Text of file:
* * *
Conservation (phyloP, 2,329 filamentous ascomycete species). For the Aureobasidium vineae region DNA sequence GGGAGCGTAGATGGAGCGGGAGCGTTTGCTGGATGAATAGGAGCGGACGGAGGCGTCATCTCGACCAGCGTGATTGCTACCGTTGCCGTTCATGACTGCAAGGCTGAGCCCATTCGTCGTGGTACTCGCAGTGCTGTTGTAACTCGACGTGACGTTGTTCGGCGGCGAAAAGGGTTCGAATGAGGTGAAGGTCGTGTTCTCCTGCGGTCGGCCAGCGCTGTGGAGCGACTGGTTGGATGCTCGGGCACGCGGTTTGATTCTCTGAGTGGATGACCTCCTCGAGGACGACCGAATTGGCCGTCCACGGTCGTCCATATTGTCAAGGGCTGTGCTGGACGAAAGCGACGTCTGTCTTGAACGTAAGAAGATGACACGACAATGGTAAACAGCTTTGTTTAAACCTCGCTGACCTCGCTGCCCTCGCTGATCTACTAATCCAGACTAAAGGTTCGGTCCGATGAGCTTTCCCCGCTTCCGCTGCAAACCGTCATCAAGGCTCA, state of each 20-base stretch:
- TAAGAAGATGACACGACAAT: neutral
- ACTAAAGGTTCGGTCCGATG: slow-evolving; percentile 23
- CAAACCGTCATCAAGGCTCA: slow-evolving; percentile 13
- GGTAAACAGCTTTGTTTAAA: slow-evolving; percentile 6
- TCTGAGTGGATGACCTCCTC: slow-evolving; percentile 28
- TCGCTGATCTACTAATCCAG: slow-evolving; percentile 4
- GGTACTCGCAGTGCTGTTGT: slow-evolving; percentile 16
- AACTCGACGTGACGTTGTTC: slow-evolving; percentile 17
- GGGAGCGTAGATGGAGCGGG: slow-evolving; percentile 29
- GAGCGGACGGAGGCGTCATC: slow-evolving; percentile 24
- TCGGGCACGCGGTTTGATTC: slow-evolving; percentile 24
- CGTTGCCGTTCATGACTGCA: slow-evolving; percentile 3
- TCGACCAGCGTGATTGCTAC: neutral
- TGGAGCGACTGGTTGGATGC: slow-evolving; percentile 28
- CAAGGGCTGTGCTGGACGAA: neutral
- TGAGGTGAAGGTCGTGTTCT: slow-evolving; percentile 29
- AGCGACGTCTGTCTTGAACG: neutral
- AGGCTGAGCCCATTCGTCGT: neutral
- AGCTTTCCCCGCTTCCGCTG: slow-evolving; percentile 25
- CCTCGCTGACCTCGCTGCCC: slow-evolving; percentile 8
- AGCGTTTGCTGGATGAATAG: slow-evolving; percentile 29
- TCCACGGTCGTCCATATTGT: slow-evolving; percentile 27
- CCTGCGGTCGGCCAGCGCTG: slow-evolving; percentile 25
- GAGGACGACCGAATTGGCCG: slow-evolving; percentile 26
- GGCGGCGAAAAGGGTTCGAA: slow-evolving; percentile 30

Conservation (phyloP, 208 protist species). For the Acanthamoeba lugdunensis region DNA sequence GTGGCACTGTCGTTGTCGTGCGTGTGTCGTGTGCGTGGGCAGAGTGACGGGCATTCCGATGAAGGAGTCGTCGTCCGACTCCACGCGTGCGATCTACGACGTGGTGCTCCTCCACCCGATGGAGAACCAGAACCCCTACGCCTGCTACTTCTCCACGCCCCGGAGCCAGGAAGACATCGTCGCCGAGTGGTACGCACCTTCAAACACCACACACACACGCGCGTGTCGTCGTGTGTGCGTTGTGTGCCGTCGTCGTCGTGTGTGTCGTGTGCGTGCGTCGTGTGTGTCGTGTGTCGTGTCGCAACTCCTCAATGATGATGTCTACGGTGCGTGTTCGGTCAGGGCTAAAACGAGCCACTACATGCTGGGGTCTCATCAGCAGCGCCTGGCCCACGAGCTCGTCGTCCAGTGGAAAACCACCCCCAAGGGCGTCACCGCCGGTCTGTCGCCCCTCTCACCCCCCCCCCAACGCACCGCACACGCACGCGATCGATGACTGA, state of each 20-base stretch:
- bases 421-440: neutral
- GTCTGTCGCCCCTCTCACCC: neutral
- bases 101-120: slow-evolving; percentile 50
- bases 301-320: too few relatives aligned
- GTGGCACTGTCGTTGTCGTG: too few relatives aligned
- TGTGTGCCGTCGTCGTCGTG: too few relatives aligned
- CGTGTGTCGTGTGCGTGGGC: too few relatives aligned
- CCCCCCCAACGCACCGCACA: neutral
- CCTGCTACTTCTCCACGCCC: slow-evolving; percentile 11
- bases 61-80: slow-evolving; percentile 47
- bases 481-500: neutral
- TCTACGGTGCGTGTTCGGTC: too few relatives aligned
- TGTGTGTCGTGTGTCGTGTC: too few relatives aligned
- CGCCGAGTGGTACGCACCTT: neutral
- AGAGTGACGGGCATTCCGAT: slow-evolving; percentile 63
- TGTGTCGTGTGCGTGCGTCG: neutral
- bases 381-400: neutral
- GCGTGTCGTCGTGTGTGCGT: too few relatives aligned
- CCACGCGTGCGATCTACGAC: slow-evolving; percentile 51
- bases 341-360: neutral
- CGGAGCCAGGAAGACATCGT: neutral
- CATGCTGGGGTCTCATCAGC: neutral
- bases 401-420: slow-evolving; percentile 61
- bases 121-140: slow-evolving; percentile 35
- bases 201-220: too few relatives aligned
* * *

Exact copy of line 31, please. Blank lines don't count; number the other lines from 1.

- bases 301-320: too few relatives aligned